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Air Swallowing and Burping


Parents know it is standard procedure to burp a baby
after a meal.  But it’s not only babies who can burp after a meal. Burps are caused by air swallowing, and some children do that long past infancy. But you can lessen air swallowing in children of all ages.  For a baby, offer a feeding before your baby starts to howl with hunger, swallowing more air. Hold bottle-fed infants at an angle to prevent swallowing air from the bottle. Toddlers swallow air when crying… or when a stuffed-up nose makes them breathe through their mouth. Teach your child to blow his nose frequently when he has a cold. School-age children and teens tend to gulp down air when eating quickly. The fizz in carbonated drinks also leads to lots of gas and loud burps. So encourage your child or teen to eat more slowly and avoid carbonated drinks.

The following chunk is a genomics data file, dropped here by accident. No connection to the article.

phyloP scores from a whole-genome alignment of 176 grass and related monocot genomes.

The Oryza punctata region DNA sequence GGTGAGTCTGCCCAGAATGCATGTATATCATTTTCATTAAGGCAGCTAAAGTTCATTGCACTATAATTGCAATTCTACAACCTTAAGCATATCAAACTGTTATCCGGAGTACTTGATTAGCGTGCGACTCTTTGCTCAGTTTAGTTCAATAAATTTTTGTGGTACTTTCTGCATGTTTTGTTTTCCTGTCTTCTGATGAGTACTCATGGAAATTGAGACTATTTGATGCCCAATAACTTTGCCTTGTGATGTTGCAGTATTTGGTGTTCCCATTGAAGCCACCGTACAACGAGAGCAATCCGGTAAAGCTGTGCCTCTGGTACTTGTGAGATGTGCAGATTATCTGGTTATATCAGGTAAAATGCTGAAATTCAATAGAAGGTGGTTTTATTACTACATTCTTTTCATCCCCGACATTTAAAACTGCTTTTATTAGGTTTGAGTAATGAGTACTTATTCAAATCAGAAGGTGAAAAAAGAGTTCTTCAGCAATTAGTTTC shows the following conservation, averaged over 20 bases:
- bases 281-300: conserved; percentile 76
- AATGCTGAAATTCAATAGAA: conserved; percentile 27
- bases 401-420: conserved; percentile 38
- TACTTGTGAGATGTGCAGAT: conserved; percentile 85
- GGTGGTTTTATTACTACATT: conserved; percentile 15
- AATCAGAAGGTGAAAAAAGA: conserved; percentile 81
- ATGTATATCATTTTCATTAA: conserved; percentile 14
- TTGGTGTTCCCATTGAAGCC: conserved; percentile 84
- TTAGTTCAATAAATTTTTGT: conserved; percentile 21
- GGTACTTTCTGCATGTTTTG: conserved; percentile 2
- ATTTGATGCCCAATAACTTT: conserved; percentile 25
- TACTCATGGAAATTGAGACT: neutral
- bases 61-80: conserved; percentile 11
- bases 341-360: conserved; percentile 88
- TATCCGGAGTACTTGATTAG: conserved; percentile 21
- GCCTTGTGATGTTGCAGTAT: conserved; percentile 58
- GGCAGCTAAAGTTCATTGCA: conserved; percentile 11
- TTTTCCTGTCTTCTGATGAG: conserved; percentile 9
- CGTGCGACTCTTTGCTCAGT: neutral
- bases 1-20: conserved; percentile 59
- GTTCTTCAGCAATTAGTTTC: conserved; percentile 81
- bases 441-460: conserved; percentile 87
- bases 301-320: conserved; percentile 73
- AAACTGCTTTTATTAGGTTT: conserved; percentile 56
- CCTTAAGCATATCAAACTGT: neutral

The above script is part of the American Academy of Pediatrics (AAP) radio series 'A Minute for Kids,' which airs weekdays on WBBM-AM in Chicago, IL.
 


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